ntpath.abspath('b:a') -> 'B:\\a'
ntpath.abspath('.\\b:a') -> 'C:\\d\\b:a'

In conclusion, I stand by my original fix offers. They are correct according to windows' documentation and behavior.
msg338675 - (view) Author: Paul Moore (paul.moore) * Date: 2019-03-23 12:48
> > [Note there is no absolute() method - I assume you mean resolve()]
> Of course there is an absolute() method, I'm not sure what you are saying...

Huh, weird. It's not in
https://docs.python.org/3.7/library/pathlib.html But you're right, it
does exist...

> > it seems to me that 'b:a' is "absolute-ish" (drive-relative)
> I think that is incorrect. As written here: https://docs.microsoft.com/en-us/windows/desktop/fileio/naming-a-file#fully-qualified-vs-relative-paths, "If a file name begins with only a disk designator but not the backslash after the colon, it is interpreted as a relative path to the current directory on the drive with the specified letter."
> In that case, WindowsPath('C:a').is_absolute() should return False, (as it does today) and WindowsPath('C:a').absolute() should return a path on drive C:, with 'a' joined with the working directory in drive C:.

OK, sure. My point is that "relative path to the current directory on
the drive with the specified letter" isn't a concept that matches how
"relative paths" are typically interpreted (most code interprets
"relative" as "relative to the CWD", and doesn't deal with the
possibility of per-drive CWDs).

> > I'm comfortable with WindowsPath("./b:a") returning WindowsPath("b:a")
> I disagree with that as well. "./b:a" is explicitly a path relative to the CWD (to a file named b:a). On the other hand, "b:a" should be (an is, in most windows programs) interpreted as a drive relative path.

Windows is inconsistent here - it can *also* be interpreted as a path
to a stream within a file. But it (virtually) never is.

> For example, the ntpath module handles these cases correctly. When located in the directory C:\\d, this is the ntpath behavior:
> ntpath.abspath('b:a') -> 'B:\\a'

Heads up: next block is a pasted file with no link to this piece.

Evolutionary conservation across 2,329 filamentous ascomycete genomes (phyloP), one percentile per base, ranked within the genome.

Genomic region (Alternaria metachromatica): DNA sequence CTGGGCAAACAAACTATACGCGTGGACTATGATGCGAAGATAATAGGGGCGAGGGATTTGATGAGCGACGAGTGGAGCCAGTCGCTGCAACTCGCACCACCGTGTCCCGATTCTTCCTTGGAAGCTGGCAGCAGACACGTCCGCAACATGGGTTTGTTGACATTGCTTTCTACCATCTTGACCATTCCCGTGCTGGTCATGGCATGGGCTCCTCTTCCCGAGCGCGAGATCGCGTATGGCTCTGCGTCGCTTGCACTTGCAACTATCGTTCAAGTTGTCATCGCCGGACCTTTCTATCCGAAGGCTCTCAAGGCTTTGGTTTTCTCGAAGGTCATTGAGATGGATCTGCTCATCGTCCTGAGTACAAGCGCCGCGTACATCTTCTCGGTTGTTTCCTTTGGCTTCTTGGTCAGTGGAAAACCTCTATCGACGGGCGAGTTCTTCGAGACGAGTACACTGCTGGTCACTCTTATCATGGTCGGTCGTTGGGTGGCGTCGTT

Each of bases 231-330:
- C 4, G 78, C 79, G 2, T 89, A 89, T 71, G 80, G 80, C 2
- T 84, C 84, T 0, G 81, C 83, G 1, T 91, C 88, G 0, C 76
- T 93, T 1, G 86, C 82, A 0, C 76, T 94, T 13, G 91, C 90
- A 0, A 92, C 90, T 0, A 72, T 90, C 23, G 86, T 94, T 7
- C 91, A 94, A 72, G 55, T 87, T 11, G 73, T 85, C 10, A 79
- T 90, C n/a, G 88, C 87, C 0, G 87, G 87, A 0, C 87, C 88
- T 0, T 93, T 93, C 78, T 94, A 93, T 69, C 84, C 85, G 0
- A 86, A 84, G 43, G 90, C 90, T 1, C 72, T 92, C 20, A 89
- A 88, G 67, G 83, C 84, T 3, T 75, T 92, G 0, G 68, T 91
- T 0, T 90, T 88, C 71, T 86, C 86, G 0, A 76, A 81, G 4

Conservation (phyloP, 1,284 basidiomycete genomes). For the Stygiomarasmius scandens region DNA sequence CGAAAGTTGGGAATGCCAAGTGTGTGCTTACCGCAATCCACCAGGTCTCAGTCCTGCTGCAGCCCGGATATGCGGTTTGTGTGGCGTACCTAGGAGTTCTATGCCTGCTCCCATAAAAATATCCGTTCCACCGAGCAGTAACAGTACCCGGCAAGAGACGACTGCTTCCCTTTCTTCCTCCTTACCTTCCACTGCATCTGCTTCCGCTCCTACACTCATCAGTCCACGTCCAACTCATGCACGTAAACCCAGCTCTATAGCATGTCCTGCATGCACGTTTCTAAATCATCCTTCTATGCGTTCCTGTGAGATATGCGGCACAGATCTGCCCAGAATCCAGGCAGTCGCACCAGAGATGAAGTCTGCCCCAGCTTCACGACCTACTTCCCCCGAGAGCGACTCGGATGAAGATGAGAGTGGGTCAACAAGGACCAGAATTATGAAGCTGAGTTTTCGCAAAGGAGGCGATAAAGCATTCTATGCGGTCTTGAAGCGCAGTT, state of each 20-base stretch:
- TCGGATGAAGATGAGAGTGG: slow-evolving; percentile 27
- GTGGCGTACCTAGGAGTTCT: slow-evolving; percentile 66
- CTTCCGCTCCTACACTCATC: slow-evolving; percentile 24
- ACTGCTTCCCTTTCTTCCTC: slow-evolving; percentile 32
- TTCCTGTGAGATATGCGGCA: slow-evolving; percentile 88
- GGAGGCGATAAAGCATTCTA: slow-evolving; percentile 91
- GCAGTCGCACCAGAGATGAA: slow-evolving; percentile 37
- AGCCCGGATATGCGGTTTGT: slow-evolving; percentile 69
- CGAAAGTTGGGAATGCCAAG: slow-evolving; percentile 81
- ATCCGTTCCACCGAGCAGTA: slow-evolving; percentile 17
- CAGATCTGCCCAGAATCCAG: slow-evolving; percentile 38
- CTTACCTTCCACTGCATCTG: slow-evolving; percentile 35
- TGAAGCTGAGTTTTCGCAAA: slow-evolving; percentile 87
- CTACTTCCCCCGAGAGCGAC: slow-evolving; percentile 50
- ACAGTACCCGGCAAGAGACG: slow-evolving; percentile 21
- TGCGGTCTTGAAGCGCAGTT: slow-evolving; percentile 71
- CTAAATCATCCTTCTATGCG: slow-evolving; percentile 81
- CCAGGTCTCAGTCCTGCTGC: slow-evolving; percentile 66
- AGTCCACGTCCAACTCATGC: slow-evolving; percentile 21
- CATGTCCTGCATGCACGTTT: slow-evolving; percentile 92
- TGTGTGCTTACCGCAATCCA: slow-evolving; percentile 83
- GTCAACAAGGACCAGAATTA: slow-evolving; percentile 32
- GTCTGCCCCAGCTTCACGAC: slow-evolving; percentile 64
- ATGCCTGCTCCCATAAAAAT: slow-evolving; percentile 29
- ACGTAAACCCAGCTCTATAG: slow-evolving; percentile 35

> ntpath.abspath('.\\b:a') -> 'C:\\d\\b:a'

That second case only results in a valid filename if b:a is viewed as
a file-with-stream, but the first only makes sense if b:a is viewed as
a directory-relative file.

Also, in effect it means that Path(".") / some_path can return a
completely different location than some_path. Following documented
behaviour or not, that violates a pretty fundamental assumption that
users would expect to hold. And I think the problem is that
"drive-relative paths" are somewhat odd things that don't fit well in
the POSIX-derived model that Python's path APIs follow.

> In conclusion, I stand by my original fix offers. They are correct according to windows' documentation and behavior.

I remain of the view that the Windows documentation introduces a
concept ("relative path to the current directory on a specific drive")
that isn't well modelled by the current APIs, and the only "proper"
solution is to extend the API (like with the ideas of "drive" and
"reserved filenames", which are Windows-specific, but supported
everywhere). In the absence of that, I believe that any "fix" within
the existing model will have odd edge cases, and I don't think these
ones (specifically the "./b:a" cases) have *any* "obvious" answer.

I'm happy to agree to differ on this point, though. If the new
behaviour is just a side-effect of fixing absolute() to match the
cases Eryk commented on, then that's fine - I just wouldn't describe
the particular ./b:c cases as "bug fixes", rather as "changes in the
behaviour of cases no-one should actually care about" :-)

BTW, was there an actual use case for this issue, or was it simply a
theoretical concern? I'm actually much happier considering these cases
as "undefined" in practice (and just "not mentioned" in the docs),